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Bristol universities accused over ‘murky’ pay rises

University of Bristol

By Christopher Brown

As strike action looms over staff pay, union said decisions made by universities to determine pay increases for vice-chancellors were unaccountable

Bristol’s universities have been accused of refusing to release details of their vice-chancellors’ pay in a report into senior academic pay released last week.

The University and College Union (UCU) said the University of the West of England (UWE) did not respond to a request for the minutes of its remuneration committee – the body tasked with determining the vice-chancellor’s pay rise. Bristol University sent through redacted minutes of its committee.

UCU said the decisions made by universities to determine pay increases for vice-chancellors were unaccountable and “murky”.

The report comes as some staff at the two Bristol institutions prepare to take strike action, in which marking of students’ work will stop or marks will be withheld, from April 28.

The action could prevent students from graduating and applying applying for jobs or places in further education.

UCU said it wanted to discover why vice-chancellors got such arbitrary pay rises. Last year, the UWE vice-chancellor Professor Steve West received an 11.3% pay rise to take his salary to £267,000. Professor Eric Thomas at the University of Bristol only got a 0.4% rise, although he still enjoyed a £283,000 salary.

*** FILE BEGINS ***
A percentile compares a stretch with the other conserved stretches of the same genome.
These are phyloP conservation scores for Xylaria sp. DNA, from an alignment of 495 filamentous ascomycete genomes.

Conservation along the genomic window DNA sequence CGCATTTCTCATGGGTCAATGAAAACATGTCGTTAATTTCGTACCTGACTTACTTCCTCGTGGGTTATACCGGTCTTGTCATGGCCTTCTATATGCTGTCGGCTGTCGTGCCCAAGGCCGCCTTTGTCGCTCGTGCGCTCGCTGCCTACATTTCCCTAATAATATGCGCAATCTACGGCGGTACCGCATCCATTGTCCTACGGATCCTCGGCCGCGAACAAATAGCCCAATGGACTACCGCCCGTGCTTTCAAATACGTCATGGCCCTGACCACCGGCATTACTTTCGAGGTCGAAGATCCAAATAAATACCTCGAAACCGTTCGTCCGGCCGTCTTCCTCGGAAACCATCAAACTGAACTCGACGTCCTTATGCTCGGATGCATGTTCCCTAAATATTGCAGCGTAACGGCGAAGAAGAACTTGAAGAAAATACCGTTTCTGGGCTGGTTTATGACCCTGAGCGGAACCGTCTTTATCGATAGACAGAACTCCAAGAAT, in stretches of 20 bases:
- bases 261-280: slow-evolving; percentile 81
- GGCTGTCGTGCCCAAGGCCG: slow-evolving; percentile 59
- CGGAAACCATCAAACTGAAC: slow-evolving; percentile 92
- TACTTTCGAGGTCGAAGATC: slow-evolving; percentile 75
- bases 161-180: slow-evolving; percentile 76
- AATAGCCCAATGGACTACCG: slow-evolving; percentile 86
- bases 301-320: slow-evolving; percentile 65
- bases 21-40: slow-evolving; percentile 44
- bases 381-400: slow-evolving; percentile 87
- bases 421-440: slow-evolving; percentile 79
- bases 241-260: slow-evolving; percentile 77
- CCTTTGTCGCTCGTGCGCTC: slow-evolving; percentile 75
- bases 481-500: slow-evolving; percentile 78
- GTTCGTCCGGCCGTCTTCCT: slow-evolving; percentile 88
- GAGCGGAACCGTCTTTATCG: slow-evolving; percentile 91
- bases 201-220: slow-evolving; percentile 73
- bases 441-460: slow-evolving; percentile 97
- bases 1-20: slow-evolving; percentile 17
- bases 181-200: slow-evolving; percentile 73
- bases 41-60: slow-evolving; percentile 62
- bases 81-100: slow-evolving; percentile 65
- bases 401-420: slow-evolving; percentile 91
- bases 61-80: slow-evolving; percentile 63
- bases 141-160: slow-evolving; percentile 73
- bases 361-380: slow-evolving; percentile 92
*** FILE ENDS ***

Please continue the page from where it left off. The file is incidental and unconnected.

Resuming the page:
The University of Bristol was one of the 27 institutions out of 139 that sent through its minutes. However, UCU said it was concerned that the vice-chancellor appeared to have had the final say on his pay for the year. Although the minutes say Eric Thomas indicated he did not think a salary increase was appropriate, the union questioned why a vice-chancellor was influencing the supposedly independent remuneration committee.

On average, vice-chancellors enjoyed a 5% pay rise last year, while university staff were offered a rise of 1%. The UCU argues that staff have seen their wages drop by 13% in real terms since 2009.

UCU general secretary, Sally Hunt, said: “Millions of pounds of public money are spent on vice-chancellors’ salaries, yet their pay rise is decided behind closed doors with no accountability.

“The time has come for the lid to be lifted on the murky world of remuneration committees and senior pay in our universities. Students are paying £9,000 a year to study for a degree and they, and the taxpayer, have a right to know why so much of their money is going on paying the vice-chancellor.”

UWE has, meanwhile, written to all staff warning them of the consequences of taking part in the potential marking boycott later this month.

Talks between unions and vice-chancellors’ representatives are due to take place on April 15. In a letter to staff, UWE said any staff taking part in the action would be breaking their contracts and would have pay withheld.

The letter went on to say: “Such [strike] action could have a very serious impact on our students, including their ability to progress or secure employment, as well as on the University as a whole.”

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